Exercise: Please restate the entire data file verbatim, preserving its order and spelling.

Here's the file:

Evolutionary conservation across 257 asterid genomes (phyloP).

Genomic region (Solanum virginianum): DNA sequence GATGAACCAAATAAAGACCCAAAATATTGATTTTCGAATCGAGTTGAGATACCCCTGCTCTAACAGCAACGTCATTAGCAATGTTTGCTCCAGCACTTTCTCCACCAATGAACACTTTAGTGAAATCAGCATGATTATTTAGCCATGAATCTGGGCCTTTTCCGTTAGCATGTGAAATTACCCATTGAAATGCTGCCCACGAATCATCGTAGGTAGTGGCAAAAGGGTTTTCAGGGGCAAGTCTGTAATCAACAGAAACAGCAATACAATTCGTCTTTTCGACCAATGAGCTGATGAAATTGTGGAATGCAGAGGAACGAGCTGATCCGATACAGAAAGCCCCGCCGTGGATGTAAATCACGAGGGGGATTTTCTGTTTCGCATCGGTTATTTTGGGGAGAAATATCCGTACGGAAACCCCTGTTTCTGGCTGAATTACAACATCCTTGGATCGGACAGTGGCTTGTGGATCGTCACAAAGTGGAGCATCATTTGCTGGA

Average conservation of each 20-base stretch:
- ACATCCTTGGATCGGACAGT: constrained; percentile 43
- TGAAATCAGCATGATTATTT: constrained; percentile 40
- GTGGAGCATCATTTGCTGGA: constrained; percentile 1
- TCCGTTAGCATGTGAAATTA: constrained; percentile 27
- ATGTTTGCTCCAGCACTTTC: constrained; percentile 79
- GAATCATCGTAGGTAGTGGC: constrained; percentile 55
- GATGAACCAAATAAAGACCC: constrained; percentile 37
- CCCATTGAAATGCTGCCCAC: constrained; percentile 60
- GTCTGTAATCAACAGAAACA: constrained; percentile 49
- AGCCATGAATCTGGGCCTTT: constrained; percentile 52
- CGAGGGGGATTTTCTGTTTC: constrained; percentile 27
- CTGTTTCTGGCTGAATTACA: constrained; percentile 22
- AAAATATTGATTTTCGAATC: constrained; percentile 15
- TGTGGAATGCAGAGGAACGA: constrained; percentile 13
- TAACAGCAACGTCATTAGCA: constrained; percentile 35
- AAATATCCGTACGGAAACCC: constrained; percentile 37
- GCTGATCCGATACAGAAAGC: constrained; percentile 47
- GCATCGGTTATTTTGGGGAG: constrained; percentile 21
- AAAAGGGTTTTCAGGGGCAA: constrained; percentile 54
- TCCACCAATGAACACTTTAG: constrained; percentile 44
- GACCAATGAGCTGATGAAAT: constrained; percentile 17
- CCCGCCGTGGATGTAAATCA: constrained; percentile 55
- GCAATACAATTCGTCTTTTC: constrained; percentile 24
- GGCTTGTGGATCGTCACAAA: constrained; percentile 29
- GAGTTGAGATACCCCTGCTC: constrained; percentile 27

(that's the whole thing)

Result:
Evolutionary conservation across 257 asterid genomes (phyloP).

Genomic region (Solanum virginianum): DNA sequence GATGAACCAAATAAAGACCCAAAATATTGATTTTCGAATCGAGTTGAGATACCCCTGCTCTAACAGCAACGTCATTAGCAATGTTTGCTCCAGCACTTTCTCCACCAATGAACACTTTAGTGAAATCAGCATGATTATTTAGCCATGAATCTGGGCCTTTTCCGTTAGCATGTGAAATTACCCATTGAAATGCTGCCCACGAATCATCGTAGGTAGTGGCAAAAGGGTTTTCAGGGGCAAGTCTGTAATCAACAGAAACAGCAATACAATTCGTCTTTTCGACCAATGAGCTGATGAAATTGTGGAATGCAGAGGAACGAGCTGATCCGATACAGAAAGCCCCGCCGTGGATGTAAATCACGAGGGGGATTTTCTGTTTCGCATCGGTTATTTTGGGGAGAAATATCCGTACGGAAACCCCTGTTTCTGGCTGAATTACAACATCCTTGGATCGGACAGTGGCTTGTGGATCGTCACAAAGTGGAGCATCATTTGCTGGA

Average conservation of each 20-base stretch:
- ACATCCTTGGATCGGACAGT: constrained; percentile 43
- TGAAATCAGCATGATTATTT: constrained; percentile 40
- GTGGAGCATCATTTGCTGGA: constrained; percentile 1
- TCCGTTAGCATGTGAAATTA: constrained; percentile 27
- ATGTTTGCTCCAGCACTTTC: constrained; percentile 79
- GAATCATCGTAGGTAGTGGC: constrained; percentile 55
- GATGAACCAAATAAAGACCC: constrained; percentile 37
- CCCATTGAAATGCTGCCCAC: constrained; percentile 60
- GTCTGTAATCAACAGAAACA: constrained; percentile 49
- AGCCATGAATCTGGGCCTTT: constrained; percentile 52
- CGAGGGGGATTTTCTGTTTC: constrained; percentile 27
- CTGTTTCTGGCTGAATTACA: constrained; percentile 22
- AAAATATTGATTTTCGAATC: constrained; percentile 15
- TGTGGAATGCAGAGGAACGA: constrained; percentile 13
- TAACAGCAACGTCATTAGCA: constrained; percentile 35
- AAATATCCGTACGGAAACCC: constrained; percentile 37
- GCTGATCCGATACAGAAAGC: constrained; percentile 47
- GCATCGGTTATTTTGGGGAG: constrained; percentile 21
- AAAAGGGTTTTCAGGGGCAA: constrained; percentile 54
- TCCACCAATGAACACTTTAG: constrained; percentile 44
- GACCAATGAGCTGATGAAAT: constrained; percentile 17
- CCCGCCGTGGATGTAAATCA: constrained; percentile 55
- GCAATACAATTCGTCTTTTC: constrained; percentile 24
- GGCTTGTGGATCGTCACAAA: constrained; percentile 29
- GAGTTGAGATACCCCTGCTC: constrained; percentile 27